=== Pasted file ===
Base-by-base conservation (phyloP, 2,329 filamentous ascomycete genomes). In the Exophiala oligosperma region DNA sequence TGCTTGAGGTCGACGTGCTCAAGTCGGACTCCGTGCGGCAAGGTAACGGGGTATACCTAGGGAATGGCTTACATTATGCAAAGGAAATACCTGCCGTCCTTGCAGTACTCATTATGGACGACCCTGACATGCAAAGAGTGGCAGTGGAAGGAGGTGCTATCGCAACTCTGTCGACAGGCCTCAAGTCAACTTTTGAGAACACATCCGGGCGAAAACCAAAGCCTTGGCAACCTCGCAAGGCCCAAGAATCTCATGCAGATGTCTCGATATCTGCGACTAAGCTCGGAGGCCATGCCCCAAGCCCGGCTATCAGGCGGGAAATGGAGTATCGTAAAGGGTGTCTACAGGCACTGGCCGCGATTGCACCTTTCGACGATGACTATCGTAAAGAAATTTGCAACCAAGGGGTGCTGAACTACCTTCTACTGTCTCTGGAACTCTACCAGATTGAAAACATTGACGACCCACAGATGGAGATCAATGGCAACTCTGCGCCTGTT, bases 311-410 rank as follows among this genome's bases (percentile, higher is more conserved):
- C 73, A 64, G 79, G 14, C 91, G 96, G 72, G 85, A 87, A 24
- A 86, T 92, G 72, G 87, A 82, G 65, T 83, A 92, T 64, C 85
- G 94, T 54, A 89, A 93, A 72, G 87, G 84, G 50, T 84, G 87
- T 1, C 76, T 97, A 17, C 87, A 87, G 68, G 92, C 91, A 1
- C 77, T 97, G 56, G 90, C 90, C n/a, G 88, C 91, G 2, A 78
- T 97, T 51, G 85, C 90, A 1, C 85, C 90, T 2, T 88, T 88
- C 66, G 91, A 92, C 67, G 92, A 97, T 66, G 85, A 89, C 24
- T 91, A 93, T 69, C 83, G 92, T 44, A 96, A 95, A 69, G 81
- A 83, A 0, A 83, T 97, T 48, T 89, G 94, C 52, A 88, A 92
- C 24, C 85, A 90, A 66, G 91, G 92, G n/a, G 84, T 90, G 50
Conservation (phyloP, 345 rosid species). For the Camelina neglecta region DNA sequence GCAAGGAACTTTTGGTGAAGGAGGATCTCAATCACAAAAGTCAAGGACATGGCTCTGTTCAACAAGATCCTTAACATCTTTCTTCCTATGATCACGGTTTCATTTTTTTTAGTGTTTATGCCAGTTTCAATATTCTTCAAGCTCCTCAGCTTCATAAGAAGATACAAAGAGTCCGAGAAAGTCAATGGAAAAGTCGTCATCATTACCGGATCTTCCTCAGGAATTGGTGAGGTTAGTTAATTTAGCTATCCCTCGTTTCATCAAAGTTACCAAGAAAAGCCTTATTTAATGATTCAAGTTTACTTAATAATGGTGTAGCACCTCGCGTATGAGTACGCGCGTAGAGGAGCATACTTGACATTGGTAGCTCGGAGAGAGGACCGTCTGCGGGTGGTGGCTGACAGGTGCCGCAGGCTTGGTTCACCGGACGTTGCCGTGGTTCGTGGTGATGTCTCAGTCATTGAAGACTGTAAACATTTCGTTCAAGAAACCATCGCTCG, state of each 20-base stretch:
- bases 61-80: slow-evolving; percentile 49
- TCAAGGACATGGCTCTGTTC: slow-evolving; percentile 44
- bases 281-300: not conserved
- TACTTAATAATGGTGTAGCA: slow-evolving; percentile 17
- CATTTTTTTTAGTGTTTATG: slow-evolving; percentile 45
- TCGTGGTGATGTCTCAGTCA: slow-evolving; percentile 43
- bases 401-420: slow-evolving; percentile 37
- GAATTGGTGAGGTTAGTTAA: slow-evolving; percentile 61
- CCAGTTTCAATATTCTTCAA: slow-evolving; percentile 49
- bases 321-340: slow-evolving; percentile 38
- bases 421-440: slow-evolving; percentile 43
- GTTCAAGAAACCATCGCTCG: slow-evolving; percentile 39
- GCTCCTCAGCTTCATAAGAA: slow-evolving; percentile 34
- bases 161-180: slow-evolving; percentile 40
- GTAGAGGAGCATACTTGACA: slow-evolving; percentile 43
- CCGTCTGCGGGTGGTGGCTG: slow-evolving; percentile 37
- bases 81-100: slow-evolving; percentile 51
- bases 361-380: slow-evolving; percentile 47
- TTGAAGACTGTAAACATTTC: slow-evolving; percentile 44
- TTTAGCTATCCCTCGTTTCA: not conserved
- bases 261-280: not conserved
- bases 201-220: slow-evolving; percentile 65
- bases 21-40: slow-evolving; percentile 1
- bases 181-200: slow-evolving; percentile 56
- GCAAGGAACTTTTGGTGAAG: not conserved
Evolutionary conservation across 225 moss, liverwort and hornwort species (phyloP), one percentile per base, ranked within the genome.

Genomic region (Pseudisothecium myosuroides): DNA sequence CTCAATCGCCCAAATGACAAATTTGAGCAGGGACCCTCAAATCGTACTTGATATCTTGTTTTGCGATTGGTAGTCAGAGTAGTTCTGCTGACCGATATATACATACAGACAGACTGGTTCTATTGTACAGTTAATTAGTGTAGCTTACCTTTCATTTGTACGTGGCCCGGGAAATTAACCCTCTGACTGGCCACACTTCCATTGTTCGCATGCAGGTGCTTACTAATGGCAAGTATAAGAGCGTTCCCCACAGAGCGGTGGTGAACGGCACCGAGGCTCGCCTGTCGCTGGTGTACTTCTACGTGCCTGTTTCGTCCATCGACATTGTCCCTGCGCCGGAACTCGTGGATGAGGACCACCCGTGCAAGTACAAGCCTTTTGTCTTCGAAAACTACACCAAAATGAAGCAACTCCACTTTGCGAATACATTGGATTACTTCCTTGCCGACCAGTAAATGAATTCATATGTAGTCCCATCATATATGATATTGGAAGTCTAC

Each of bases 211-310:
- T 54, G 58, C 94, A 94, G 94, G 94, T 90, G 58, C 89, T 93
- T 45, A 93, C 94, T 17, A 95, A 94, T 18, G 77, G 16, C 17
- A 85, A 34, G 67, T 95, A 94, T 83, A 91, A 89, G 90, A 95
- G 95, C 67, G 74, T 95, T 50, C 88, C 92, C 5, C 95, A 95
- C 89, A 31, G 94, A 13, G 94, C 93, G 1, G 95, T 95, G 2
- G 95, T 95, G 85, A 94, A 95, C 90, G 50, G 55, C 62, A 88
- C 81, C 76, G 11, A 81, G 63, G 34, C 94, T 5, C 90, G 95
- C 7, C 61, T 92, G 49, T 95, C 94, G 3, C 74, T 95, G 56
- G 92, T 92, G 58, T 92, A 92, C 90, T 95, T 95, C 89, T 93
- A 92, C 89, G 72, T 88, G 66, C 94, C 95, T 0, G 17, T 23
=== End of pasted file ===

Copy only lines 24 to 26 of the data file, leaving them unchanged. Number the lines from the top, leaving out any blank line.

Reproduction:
- GTTCAAGAAACCATCGCTCG: slow-evolving; percentile 39
- GCTCCTCAGCTTCATAAGAA: slow-evolving; percentile 34
- bases 161-180: slow-evolving; percentile 40